In 1941, just months before the United States entered World War II, President Franklin D. Roosevelt offered Americans a strong rebuttal to the wave of fascism that was making its way across Europe. In his State of the Union address, Roosevelt defined four freedoms that were pivotal to any decent society in the modern world — freedom of speech, freedom of worship, freedom from want, and freedom from fear.
The speech succeeded in establishing America's moral ground against Nazi tyranny, but it wasn't until Norman Rockwell illustrated each of these freedoms in 1943 that FDR's message truly came to define the aspirations of American society.
Rockwell's Four Freedoms paintings, which are currently on view to the public at the Henry Ford Museum of American Innovation in Dearborn, Michigan, became a national sensation and helped solidify Rockwell's reputation as a quintessential American illustrator.
While Rockwell's work continues to be celebrated for its message of patriotism and progress, it's also true that the society we live in today is much more diverse and inclusive than the scenes originally depicted in Rockwell's Four Freedoms.
"I’ve always loved Rockwell, as many people do," artist Hank Willis Thomas told BuzzFeed News. "But I noticed when I looked at these images from 1943 that there were a lot of Americans missing. Basically, it looks like 'freedom of worship' means you could be Protestant or Catholic. I mean, there’s only one African American woman shown and she's off in the shadows and under some text."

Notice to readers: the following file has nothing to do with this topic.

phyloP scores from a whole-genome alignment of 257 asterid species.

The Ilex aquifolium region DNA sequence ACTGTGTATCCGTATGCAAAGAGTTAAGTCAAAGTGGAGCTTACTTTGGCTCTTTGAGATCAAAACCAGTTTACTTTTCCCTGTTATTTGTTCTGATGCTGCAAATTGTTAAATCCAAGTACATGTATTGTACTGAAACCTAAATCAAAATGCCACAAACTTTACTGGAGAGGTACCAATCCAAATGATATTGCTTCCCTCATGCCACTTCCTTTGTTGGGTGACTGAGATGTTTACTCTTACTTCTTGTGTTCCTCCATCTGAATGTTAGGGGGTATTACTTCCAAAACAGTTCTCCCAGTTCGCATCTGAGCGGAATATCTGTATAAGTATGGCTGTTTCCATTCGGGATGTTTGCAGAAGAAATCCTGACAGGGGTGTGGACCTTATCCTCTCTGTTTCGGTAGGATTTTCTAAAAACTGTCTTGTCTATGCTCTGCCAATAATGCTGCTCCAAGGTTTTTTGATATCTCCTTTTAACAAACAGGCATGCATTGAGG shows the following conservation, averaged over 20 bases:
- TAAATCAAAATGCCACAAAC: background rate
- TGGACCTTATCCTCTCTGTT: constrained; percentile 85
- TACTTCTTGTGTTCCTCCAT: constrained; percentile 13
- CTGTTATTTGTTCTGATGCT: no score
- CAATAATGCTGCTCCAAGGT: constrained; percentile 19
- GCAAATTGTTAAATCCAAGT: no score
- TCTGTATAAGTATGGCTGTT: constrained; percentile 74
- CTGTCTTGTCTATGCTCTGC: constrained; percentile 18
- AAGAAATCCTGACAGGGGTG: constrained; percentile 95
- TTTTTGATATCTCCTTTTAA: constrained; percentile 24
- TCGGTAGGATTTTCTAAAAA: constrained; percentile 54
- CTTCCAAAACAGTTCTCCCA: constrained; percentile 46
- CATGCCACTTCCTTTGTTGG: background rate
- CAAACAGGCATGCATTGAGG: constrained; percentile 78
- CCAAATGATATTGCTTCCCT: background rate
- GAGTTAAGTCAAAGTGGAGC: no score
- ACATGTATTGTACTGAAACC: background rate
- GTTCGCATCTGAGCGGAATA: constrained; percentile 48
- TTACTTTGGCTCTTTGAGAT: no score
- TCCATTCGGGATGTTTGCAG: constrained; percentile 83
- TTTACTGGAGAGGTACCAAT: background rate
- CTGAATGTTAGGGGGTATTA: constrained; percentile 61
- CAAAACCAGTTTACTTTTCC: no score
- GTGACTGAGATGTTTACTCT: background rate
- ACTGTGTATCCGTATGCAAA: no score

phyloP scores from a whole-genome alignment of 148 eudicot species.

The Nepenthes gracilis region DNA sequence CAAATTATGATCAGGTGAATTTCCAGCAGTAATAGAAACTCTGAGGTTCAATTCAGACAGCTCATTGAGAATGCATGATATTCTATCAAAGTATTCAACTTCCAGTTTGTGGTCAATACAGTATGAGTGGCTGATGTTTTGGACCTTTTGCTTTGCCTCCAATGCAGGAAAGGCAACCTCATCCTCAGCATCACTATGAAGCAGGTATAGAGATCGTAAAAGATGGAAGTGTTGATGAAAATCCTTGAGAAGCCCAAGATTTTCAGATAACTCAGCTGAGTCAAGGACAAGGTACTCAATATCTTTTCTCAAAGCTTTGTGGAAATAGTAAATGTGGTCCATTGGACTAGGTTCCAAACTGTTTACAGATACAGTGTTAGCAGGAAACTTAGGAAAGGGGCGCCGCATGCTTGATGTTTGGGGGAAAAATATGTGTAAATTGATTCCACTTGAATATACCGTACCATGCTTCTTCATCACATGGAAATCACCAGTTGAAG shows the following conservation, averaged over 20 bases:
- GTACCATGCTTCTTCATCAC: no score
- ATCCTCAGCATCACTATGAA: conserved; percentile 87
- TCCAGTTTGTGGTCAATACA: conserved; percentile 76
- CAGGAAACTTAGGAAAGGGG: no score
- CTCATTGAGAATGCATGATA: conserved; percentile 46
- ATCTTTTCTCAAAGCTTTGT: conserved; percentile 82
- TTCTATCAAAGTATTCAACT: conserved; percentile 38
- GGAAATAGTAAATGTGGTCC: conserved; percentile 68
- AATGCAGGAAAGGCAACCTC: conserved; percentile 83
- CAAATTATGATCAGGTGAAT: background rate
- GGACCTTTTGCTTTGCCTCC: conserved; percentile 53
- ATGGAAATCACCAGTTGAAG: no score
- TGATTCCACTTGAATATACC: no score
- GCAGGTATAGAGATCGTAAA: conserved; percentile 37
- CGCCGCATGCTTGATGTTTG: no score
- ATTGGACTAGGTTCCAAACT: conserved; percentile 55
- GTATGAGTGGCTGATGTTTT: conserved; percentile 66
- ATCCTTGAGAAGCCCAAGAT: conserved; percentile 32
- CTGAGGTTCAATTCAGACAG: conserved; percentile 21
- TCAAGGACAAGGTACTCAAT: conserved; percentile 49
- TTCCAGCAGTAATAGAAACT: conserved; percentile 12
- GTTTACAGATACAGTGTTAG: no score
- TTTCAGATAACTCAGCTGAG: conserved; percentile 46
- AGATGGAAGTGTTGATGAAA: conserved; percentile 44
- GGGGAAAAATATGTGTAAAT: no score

To help bring these scenes up to date for a new generation, Thomas teamed up with photographer Emily Shur alongside their collective For Freedoms to reimagine what each of Rockwell's Four Freedoms paintings would look like through today's lens of diversity and inclusion.
"When we first had the concept for the images we thought we were only going to do four — but we quickly realized that there were no four images that look as inclusive as we felt," said Thomas. "We realized that even if we did over 80, which we did, it would still be incomplete."
In total, Thomas and Shur created 82 pictures with a revolving cast of activists, artists, celebrities, community members, and people right off the streets who represented a wide spectrum of races and religions.
"These were people who understood that we were trying to represent an inclusive space and an inclusive ideology," said Gina Belafonte, who played a pivotal role in casting the pictures, to BuzzFeed News. "There were so many options to choose from. So many pairings of clothing, skin color, eyes, hair, aura, vibe, and energy. People felt deeply connected and honored to be a part of something so inclusive."
While 82 variations on Rockwell's original works do offer a wider view of what America looks like today, Thomas admitted that even these new images fail to totally represent America in all of its diversity.
"There were questions that came up like 'What does a Jewish person look like?' or 'What does a Muslim look like?'" Thomas added. "So in this, part of our process is recognizing that checking boxes, as we’re inclined to do, is often deceiving. A lot of it is about challenging our own values."
For this group of artists and producers, the daunting task of representing diversity in America is not without its worth. "I hope that people look at these images and are reminded of their humanity, their grace and mercy," said Belafonte.
"I hope when certain people see it that they’ll let go and give in. I hope people empowered and proud. And most of all, I hope people are inspired and activated to love, be patient, and to take a deeper look at themselves and see where they fit within the deeper mosaic of America."